Covid-19 and CVD: The heart in the time of crisis

This story is sponsored

This Mail & Guardian webinar on Covid-19 and CVD was sponsored by the South African Heart Association (SA Heart).  Speakers included Dr David Jankelow, Cardiologist at Netcare Linksfield Clinics and President of SA Heart;  Dr Blanche Cupido, President-Elect of SA Heart and Consultant Adult Interventional Cardiologist and Professor Liesl Zühlke, a Paediatric Cardiologist in the Department of Paediatric Cardiology at Red Cross Children’s Hospital.  The webinar was moderated by Marcelle Gordon, an Anchor on TV news channel eNCA.

Prevention is always better than cure, so looking after your health is key for both heart conditions and recovery from Covid-19. Finding effective ways to get this message across is a constant concern for those who work for SA Heart, and the issue cropped up repeatedly during the discussion. On the up side, there has been an amazing amount of collaboration among medical professionals during the pandemic; but it has also caused massive loss and heartbreak.

About 225 people die each day in SA from cardiovascular disease (CVD), which is the world’s biggest killer. Many patients with CVD were afraid of contracting the virus, so they were ignoring their symptoms and not coming in for check-ups and, despite calls to do so.

Dr David Jankelow is a Cardiologist at Netcare Linksfield Clinics and President of The South African Heart Association

Over 100 people tuned into the webinar, including those with various cardiovascular conditions and those who treat them. A poll was conducted to see if anyone with cardiovascular disease (CVD) avoided going for check-ups or collecting medication because of Covid-19; only 14% indicated “never”, but over 30% said “sometimes”.


Dr David Jankelow said there has been a lot of teamwork and camaraderie among his colleagues at Netcare, in their dealing with Covid-19. “I’ve never experienced anything like this,” he said about the pandemic, describing the period as “a blur”. He said there has also been a lot of fruitful correspondence with those researching Covid-19 overseas. 

Dr Blanche Cupido said that there is an some overlap of cardiac and Covid-19 symptoms, such as shortness of breath, palpitations and chest pain, so this was very anxiety-provoking for cardiac patients: do I have Covid-19, or are these just my usual symptoms? However, “the vast majority of those with Covid-19 won’t have heart palpitations”, according to Jankelow.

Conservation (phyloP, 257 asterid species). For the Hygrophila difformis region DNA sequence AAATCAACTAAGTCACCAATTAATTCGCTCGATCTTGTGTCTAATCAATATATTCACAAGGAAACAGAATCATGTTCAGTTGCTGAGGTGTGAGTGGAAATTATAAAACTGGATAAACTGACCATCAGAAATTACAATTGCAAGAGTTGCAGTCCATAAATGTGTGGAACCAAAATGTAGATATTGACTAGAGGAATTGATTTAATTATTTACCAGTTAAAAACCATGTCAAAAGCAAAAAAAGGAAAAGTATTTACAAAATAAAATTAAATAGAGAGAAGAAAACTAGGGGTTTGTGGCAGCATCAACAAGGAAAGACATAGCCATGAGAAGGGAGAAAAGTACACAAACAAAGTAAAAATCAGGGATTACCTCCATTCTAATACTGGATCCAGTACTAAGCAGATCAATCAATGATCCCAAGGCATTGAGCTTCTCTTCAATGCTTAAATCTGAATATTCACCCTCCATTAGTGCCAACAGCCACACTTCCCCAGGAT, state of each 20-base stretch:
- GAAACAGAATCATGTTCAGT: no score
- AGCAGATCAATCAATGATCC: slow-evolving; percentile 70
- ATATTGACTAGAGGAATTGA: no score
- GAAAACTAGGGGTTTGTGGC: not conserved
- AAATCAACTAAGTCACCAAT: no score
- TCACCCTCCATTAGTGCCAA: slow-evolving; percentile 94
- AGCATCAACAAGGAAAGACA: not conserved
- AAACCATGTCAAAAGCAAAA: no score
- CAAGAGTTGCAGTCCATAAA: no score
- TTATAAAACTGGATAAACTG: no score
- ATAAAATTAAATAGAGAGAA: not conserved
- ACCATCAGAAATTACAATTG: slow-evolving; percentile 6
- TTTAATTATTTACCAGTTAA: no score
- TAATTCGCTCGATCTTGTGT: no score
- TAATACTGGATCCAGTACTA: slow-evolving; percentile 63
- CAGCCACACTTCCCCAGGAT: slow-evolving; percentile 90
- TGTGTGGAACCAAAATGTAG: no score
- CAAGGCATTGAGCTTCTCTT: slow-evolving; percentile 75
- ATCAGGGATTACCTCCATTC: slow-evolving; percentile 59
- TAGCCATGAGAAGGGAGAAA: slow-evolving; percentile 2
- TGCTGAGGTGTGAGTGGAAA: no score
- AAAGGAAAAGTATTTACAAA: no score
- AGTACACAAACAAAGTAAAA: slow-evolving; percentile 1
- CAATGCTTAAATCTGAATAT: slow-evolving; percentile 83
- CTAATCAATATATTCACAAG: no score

Professor Liesl Zühlke said working in a paediatric situation means that all decisions made about patients involve their families. Public health and family economies have affected the children enormously. She said the way the staff were looked after was a whole issue on its own, and that PIMS (Paediatric Multisystem Inflammatory Syndrome) was another big concern.

An emergency meeting was called about two months ago with the minister of health to develop a position statement regarding CVD and Covid-19. SA Heart welcomed the engagement with the health department, especially in the light of the advent of NHI, said Jankelow, who described Covid-19 as the new “great mimicker” — its symptoms can easily be confused with those of other diseases or conditions.

Professor Liesl Zühlke is a paediatric cardiologist in the Department of Paediatric Cardiology at the Red Cross Children’s Hospital

Cupido echoed this, saying that there has been a lot of difficulty regarding diagnosis, and then how to deal with the people around the person diagnosed, as concerns such as poverty and housing then came into play. There was also a shortage of staff, as many frontline workers caught Covid-19 themselves. A lot of new issues cropped up, so the staff had to be very adaptable and “roll with the punches”.

The pandemic has generated an immense amount of data, and this had to be assessed and validated continually. “It was a time of great humility” admitted Zühlke, as tactics had to be changed if they weren’t working. She said they lost two great stalwarts in their field, Professors Solly Levin and Lungile Pepeta, which impacted them all deeply, and brought them “face to face with their own mortality”. New ways to work with nurses and volunteer staff had to be formulated, and how to test them.